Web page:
From V-PFM data, we observe that Pout can be reversed between down and up states, after applying voltage pulses of −1.8 V and 2 V, respectively. Small unswitched patches were occasionally observed, either caused by incomplete switching after Vp is applied or by relaxation back to the Pout down state after the voltage pulse is applied (i.e., while V = 0 V) due to the BiFeO3 imprint. While Pout reverses consistently, we observe from L-PFM data that Pin remains split into randomly distributed FE domains for the three voltage pulses applied. For 9 different devices probed in the same sample, Pout is always switched, while Pin exhibits mostly slight changes in the FE domain structure, suggesting a combination of local 71°/109°/180° switch of the polarization13. From MFM, we observe that, after poling the BiFeO3 down with Vp = −1.8 V, MCoFe points diagonally to the bottom right. Poling the BiFeO3 up with Vp = 2 V reverses the magnetization of CoFe by nearly 180°. Poling the polarization back down with Vp = −1.8 V drives a rotation of MCoFe by ~90°. Out of the 9 devices tested, the magnetization could always be switched in 3 of them (33.5%), could be partially/randomly switched in 4 (44.5%), and could never be switched in 2 (22%). Out of 24 out-of-plane polarization switching events, we observed that the magnetization switched 13 times (54%) and did not switch 11 times (46%). Extended data and additional switching experiments can be found in Supplementary Information Note 2.

Given these results, we conclude that the reversal of MCoFe is still possible even though there is a lack of control of Pin, which should be intimately related to the in-plane component of the AF order and canted magnetization in BiFeO3. Moreover, Pout switching seems to be driving the reversal/rotation of MCoFe, but does not always guarantee it, indicating that the magnetic configuration in a uniformly out-of-plane polarized region may be more complex, a hypothesis investigated further ahead in this article. Regardless, these results reveal that the magnetization can be manipulated in nanoscale magnets interfaced with BiFeO3 using only a voltage pulse and without external magnetic fields, experimentally demonstrating the MESO writing capabilities.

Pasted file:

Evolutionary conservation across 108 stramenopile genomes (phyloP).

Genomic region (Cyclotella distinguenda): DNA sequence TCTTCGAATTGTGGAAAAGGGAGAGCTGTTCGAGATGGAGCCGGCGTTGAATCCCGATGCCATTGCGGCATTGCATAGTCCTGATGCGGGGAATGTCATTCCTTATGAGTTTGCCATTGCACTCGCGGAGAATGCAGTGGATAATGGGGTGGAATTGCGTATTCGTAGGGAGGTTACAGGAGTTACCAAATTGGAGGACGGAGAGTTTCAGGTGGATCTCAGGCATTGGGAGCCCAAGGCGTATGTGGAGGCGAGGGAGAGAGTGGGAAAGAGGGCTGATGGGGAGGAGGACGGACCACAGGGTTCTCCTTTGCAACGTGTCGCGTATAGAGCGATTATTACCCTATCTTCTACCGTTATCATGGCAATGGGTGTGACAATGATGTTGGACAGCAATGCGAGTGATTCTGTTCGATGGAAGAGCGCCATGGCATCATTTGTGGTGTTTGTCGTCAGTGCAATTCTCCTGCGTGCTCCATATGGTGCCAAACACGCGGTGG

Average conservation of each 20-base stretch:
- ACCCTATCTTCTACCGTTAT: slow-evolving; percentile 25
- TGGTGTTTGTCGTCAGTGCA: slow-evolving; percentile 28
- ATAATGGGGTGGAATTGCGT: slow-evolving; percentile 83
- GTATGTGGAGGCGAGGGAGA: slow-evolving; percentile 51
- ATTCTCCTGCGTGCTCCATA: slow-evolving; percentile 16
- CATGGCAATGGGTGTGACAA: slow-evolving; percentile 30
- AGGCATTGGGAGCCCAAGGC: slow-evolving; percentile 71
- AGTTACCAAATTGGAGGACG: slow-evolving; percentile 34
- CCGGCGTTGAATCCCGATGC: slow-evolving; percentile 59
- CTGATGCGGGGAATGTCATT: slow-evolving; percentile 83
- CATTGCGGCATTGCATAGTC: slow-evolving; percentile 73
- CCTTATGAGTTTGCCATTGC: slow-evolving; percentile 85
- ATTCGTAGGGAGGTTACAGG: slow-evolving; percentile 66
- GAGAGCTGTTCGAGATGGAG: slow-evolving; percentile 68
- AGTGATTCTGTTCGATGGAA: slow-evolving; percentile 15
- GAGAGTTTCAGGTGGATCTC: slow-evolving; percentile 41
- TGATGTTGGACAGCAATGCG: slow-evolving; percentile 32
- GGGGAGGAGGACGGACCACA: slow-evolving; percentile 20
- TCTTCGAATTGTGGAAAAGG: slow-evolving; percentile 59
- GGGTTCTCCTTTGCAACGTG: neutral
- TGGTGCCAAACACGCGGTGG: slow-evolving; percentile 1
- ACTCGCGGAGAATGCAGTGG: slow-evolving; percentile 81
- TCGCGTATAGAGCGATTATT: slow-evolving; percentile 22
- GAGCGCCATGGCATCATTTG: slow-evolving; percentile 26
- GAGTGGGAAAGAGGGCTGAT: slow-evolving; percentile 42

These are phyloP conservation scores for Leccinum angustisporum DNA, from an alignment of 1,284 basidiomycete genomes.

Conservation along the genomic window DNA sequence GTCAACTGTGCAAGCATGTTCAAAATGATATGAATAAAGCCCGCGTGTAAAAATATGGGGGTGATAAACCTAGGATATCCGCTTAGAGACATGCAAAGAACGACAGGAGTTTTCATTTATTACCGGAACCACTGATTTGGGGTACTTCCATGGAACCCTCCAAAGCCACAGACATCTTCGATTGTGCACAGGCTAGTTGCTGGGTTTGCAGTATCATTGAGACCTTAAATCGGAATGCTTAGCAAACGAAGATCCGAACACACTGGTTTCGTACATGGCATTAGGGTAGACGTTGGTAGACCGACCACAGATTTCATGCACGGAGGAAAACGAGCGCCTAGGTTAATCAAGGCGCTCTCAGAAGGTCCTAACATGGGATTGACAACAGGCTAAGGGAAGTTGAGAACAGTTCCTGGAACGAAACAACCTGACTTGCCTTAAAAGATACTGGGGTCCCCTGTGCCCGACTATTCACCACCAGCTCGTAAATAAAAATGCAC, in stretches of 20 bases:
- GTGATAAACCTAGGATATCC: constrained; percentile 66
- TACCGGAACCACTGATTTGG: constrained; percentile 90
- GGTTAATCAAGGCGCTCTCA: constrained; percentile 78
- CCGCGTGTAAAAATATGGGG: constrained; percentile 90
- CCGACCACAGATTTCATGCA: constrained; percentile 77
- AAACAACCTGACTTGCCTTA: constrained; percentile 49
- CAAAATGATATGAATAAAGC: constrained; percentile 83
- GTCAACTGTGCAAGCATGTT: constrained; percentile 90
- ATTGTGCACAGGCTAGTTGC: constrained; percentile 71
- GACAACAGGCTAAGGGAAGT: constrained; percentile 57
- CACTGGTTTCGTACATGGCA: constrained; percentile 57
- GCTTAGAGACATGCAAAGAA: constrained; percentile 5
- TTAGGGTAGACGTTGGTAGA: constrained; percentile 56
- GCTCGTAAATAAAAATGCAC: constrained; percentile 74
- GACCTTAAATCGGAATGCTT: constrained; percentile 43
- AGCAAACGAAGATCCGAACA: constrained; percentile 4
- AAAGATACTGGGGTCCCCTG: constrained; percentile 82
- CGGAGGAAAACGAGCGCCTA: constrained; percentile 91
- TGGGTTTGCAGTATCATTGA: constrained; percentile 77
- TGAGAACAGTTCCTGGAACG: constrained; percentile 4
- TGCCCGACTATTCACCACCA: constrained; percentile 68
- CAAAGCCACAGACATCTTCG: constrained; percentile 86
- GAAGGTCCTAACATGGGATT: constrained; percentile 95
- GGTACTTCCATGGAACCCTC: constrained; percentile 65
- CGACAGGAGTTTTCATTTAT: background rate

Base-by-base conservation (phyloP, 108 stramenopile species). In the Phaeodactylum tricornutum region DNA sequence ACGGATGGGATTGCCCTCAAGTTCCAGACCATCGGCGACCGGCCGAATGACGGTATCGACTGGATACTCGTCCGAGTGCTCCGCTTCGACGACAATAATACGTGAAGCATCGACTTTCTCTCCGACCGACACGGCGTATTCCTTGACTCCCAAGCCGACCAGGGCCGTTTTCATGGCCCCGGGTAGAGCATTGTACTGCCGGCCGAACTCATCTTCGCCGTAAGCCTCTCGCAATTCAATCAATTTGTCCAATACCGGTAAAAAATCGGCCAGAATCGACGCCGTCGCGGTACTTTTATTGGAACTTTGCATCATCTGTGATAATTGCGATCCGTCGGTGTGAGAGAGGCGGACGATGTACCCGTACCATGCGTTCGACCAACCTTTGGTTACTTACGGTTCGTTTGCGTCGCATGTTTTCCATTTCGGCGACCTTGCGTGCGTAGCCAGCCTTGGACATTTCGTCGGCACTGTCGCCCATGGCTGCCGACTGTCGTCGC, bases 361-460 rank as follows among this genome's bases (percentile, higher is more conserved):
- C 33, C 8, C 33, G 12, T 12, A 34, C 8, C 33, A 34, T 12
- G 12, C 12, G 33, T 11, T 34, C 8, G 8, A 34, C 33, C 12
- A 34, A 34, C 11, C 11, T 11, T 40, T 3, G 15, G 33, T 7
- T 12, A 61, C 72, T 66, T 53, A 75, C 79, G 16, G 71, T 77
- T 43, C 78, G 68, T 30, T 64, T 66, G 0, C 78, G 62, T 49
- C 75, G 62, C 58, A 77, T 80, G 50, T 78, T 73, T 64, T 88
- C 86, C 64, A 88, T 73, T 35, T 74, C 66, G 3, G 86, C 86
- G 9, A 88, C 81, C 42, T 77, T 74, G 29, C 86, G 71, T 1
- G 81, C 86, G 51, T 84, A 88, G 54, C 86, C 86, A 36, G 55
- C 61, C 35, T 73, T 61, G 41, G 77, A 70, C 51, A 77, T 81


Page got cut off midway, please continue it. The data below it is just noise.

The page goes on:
We now move to the electrical experiments on the MESO nanodevices. First, we investigate the switching ability of the BiFeO3 by applying voltage pulses with a duration of 200 μs between the CoFe element and the bottom of the BiFeO3. After each pulse, we perform SCC experiments on the nanodevice, as illustrated in Fig. 1c, by applying Iin = 20 μA and measuring the output voltage VSO, hereinafter shown as a resistance RSO = VSO/Iin. As shown in Fig. 3a, upon switching the BiFeO3, the baseline of the SCC signal acquires two stable states, −3.48 Ω and −3.42 Ω. This baseline resistance reflects the slight misalignment of the CoFe element with respect to the Pt T-shaped electrode, giving rise to either a positive or negative transverse voltage19. The shift in baseline resistance can be explained by slight modulation of the resistivity of CoFe, either due to a static field effect from the remanent polarization in the BiFeO3 (Ref. 21), or strain induced by different ferroelastic domains. While this resistance vs. voltage loop does not give quantitative information about the polarization, we observe that the BiFeO3 directly underneath the nanodevices switches at −350 mV and 750 mV, in fair agreement with the results from PFM. As shown in Fig. 3b, the leakage current measured through the BiFeO3 layer during the voltage pulses was minimized to about 0.5–1 μA (for Vp = ±2 V), largely due to the reduced fabricated area of CoFe and Pt in direct contact with BiFeO3.